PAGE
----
Sentilhes L, Vayssière C, Beucher G, et al. Delivery for women with a previous cesarean: guidelines for clinical practice from the French College of Gynecologists and Obstetricians (CNGOF). Eur J Obstet Gynecol Reprod Biol. 2013;170(1):25–32.
Goetzl LM. ACOG practice bulletin. Clinical management guidelines for obstetrician-gynecologists number 36, July 2002. Obstetric analgesia and anesthesia. Obstet Gynecol. 2002;100(1):177–91.
Alexander JM, Sharma SK, McIntire DD, Wiley J, Leveno KJ. Intensity of labor pain and cesarean delivery. Anesth Analg. 2001;92(6):1524–8.
Panni MK, Segal S. Local anesthetic requirements are greater in dystocia than in normal labor. Anesthesiology. 2003;98(4):957–63.
Grant EN, Tao W, Craig M, McIntire D, Leveno K. Neuraxial analgesia effects on labour progression: facts, fallacies, uncertainties and the future. BJOG. 2015;122(3):288–93.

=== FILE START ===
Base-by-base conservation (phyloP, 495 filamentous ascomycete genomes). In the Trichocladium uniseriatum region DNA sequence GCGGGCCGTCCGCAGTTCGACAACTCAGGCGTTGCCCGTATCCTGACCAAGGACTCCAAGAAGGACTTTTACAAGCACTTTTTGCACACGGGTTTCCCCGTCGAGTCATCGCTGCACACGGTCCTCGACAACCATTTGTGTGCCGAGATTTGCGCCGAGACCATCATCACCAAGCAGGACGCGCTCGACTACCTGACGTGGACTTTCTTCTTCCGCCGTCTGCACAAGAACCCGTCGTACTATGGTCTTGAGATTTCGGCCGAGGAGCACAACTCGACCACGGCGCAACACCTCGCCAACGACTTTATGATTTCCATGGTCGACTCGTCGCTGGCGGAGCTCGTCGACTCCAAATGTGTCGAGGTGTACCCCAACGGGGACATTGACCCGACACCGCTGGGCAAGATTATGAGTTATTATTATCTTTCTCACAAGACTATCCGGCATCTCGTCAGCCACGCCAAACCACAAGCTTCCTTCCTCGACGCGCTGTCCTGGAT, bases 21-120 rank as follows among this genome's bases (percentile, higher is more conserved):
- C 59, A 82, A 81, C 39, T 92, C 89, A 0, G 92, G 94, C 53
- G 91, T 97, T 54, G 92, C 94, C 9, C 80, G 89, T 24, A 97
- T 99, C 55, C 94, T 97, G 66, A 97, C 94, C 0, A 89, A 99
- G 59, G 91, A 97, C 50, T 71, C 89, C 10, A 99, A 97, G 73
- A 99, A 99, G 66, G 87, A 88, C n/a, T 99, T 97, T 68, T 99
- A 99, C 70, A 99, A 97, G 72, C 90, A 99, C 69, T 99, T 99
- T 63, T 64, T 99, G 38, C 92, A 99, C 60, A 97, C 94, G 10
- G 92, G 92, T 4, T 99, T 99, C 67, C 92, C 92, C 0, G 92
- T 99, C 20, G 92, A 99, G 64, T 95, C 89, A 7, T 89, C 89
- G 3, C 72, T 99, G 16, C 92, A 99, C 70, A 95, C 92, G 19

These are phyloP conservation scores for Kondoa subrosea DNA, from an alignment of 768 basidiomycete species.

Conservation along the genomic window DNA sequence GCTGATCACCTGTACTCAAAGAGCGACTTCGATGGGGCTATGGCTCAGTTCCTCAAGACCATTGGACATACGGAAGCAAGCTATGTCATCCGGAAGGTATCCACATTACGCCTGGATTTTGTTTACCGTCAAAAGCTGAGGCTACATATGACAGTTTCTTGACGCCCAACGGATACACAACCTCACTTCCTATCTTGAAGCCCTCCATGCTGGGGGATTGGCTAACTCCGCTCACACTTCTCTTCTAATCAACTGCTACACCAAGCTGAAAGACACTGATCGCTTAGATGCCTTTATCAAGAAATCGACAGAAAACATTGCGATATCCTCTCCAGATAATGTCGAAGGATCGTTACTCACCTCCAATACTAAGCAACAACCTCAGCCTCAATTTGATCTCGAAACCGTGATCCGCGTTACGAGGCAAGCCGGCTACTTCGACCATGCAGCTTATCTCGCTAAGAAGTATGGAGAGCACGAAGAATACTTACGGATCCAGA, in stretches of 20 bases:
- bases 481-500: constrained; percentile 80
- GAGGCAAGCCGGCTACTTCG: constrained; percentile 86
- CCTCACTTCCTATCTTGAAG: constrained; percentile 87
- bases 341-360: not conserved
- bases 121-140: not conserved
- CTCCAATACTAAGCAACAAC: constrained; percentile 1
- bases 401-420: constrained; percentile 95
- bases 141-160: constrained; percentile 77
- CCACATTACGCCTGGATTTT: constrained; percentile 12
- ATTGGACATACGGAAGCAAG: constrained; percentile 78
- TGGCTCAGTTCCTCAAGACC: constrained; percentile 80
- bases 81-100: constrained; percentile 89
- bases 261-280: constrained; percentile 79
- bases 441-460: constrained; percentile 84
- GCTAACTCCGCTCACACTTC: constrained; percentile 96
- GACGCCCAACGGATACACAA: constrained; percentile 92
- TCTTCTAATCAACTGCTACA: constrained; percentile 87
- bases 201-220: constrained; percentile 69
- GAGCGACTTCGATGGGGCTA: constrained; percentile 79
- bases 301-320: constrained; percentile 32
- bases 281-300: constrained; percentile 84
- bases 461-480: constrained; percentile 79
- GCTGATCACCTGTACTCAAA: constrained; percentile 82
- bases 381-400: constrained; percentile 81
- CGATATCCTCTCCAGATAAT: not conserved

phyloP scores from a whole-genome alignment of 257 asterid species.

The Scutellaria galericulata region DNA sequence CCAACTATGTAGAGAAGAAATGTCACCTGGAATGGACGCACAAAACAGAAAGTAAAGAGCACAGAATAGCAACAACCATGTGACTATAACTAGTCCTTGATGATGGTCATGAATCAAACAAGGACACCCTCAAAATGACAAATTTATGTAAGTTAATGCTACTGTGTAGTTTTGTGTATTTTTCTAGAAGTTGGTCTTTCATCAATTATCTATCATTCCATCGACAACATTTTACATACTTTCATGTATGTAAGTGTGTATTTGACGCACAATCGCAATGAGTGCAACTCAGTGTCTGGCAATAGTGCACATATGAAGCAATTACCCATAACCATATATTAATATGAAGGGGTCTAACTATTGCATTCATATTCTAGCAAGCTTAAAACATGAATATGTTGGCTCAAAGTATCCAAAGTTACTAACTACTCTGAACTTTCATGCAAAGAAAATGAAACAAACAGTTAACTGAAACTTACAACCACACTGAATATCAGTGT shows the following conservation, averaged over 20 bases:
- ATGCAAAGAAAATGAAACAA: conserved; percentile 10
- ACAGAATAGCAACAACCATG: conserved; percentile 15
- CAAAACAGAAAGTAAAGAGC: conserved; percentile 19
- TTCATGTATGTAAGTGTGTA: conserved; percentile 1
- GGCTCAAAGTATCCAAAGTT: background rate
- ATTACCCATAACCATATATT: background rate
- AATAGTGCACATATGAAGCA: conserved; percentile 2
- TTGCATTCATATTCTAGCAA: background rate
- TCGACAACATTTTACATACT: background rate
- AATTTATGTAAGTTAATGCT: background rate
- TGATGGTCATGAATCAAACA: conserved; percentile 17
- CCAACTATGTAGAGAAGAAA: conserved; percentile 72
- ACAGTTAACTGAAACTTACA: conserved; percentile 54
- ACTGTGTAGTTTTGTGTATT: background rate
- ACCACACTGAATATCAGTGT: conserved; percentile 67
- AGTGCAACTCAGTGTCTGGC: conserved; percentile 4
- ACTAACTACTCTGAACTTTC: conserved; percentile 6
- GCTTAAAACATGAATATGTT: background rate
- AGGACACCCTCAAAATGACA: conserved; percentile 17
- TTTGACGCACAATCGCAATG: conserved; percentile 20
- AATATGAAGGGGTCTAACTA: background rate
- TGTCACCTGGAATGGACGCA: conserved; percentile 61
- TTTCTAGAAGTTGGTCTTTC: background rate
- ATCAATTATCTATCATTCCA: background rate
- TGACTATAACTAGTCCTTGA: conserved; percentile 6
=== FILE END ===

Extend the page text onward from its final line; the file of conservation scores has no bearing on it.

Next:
Lederman RP, Lederman E, Work BA, Mccann DS. Plasma epinephrine, norepinephrine, and cortisol of multigravidas in pregnancy and labor and in umbilical cord arteries after delivery. J Psychosom Obstet Gynecol. 2009;10(1):57–69.
Lederman RP, Lederman E, Work BA Jr, McCann DS. The relationship of maternal anxiety, plasma catecholamines, and plasma cortisol to progress in labor. Am J Obstet Gynecol. 1978;132(5):495–500.
Neumark J, Hammerle AF, Biegelmayer C. Effects of epidural analgesia on plasma catecholamines and cortisol in parturition. Acta Anaesthesiol Scand. 2010;29(6):555–9.
Jouppila R, Hollmen A. The effect of segmental epidural analgesia on maternal and foetal acid-base balance, lactate, serum potassium and creatine phosphokinase during labour. Acta Anaesthesiol Scand. 1976;20(3):259–68.
Jones L. Pain management for women in labour: an overview of systematic reviews[J]. Cochrane Database of Systematic Reviews. 2012;5(2):101–102.
Konefał H, Jaskot B, Czeszyńska MB, Pastuszka J. Remifentanil patient-controlled analgesia for labor - monitoring of newborn heart rate, blood pressure and oxygen saturation during the first 24 hours after delivery. Arch Med Sci. 2013;9(4):697–702.